Hydro boss calls out coalition over complaint
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Hey there, time traveller!
This article was published 29/06/2021 (522 days ago), so information in it may no longer be current.
The head of Manitoba Hydro has lashed out at the Consumers Coalition for saying the power utility is withholding requested data from the Public Utilities Board.
“It’s verging on offensive to suggest we are defying orders by not supplying information we have already told the PUB does not exist,” Hydro president and CEO Jay Grewal said in a news release Monday.
The coalition that includes Harvest Manitoba, Consumers’ Association of Canada (Manitoba) and Aboriginal Council of Winnipeg in March asked Manitoba’s independent regulator, the Public Utilities Board, to order a review of Hydro’s current rates.
The group argued substantial changes at Hydro, including major new export sales to Saskatchewan and the operation of the $8-billion Keeyask generating station, warrant public scrutiny.
The tribunal agreed and, on May 10, ordered Hydro to provide versions of its 20-year integrated financial forecast, capital expenditure forecast and the prospective cost of service study currently in use in the operations and management of the utility.
It also asked for this year’s and next fiscal year’s forecast of net export revenue and net income for a number of possible water flow conditions.
Manitoba Hydro claimed it did not have a current forecast and did not provide the prospective cost of service study or next year’s forecast of net export revenue and net income for a number of water flow scenarios. The Consumers Coalition issued a statement Thursday urging the PUB to arrange a rate hearing “in the interests of transparency and accountability.”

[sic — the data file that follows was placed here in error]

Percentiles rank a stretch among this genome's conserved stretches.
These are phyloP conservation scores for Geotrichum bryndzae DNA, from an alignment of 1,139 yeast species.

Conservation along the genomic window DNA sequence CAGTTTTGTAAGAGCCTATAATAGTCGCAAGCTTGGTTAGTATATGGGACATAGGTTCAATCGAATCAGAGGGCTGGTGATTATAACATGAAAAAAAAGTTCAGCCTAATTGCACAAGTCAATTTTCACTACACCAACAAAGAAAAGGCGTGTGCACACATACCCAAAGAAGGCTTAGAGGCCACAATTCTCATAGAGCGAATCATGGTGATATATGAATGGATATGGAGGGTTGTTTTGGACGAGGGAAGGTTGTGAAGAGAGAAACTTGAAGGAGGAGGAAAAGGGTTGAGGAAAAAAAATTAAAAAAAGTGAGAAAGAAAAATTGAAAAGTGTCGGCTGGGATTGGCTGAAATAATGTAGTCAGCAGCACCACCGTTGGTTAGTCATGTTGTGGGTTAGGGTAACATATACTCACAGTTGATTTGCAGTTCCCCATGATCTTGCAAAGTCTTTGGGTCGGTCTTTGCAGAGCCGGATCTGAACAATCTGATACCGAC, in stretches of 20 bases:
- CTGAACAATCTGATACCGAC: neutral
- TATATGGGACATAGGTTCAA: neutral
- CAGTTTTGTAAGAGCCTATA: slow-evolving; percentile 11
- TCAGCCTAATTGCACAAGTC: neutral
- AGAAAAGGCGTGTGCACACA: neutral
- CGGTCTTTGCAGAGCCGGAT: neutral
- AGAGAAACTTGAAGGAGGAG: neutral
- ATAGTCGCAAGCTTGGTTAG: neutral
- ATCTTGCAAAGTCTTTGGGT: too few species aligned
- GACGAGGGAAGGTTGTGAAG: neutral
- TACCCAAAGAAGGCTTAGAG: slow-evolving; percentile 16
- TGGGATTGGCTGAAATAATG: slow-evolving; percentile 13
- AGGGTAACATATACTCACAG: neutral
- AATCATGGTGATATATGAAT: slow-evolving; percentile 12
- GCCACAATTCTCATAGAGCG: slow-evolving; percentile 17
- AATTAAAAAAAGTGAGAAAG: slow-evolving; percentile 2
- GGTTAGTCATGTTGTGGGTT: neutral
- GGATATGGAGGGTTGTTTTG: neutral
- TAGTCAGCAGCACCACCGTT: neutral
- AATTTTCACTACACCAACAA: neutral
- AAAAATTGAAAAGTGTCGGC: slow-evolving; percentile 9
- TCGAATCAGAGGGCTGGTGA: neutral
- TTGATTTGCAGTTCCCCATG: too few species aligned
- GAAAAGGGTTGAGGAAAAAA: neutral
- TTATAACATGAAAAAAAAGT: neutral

Gloria Desorcy with the Consumers Association of Canada (Manitoba) said Friday it was “surprising” those documents are not in existence, when there have been integrated financial forecasts available in the past.
On Monday, Grewal said the information supplied will allow the PUB to answer the question it currently has before it: whether there’s been a substantial change in Manitoba Hydro’s finances.
“And we’re confident the information we provided clearly demonstrates that there has not been a substantive change since the last (general rate application),” she said.
Grewal said “going forward,” the Crown corporation’s long-term financial forecasts will be more informed and comprehensive, with a thorough integration of long-term strategic and operating plans. They’ll be the basis for utility’s first five-year general rate application, which will be filed with the PUB in the winter of 2022-23, she said.
“We are implementing new processes and improved approaches that we believe are necessary to prepare Manitoba Hydro to be able to effectively respond to the changing energy landscape of the future and ensure we operate as efficiently as possible, both today and into the future.”
After 20 years of reporting on the growing diversity of people calling Manitoba home, Carol moved to the legislature bureau in early 2020.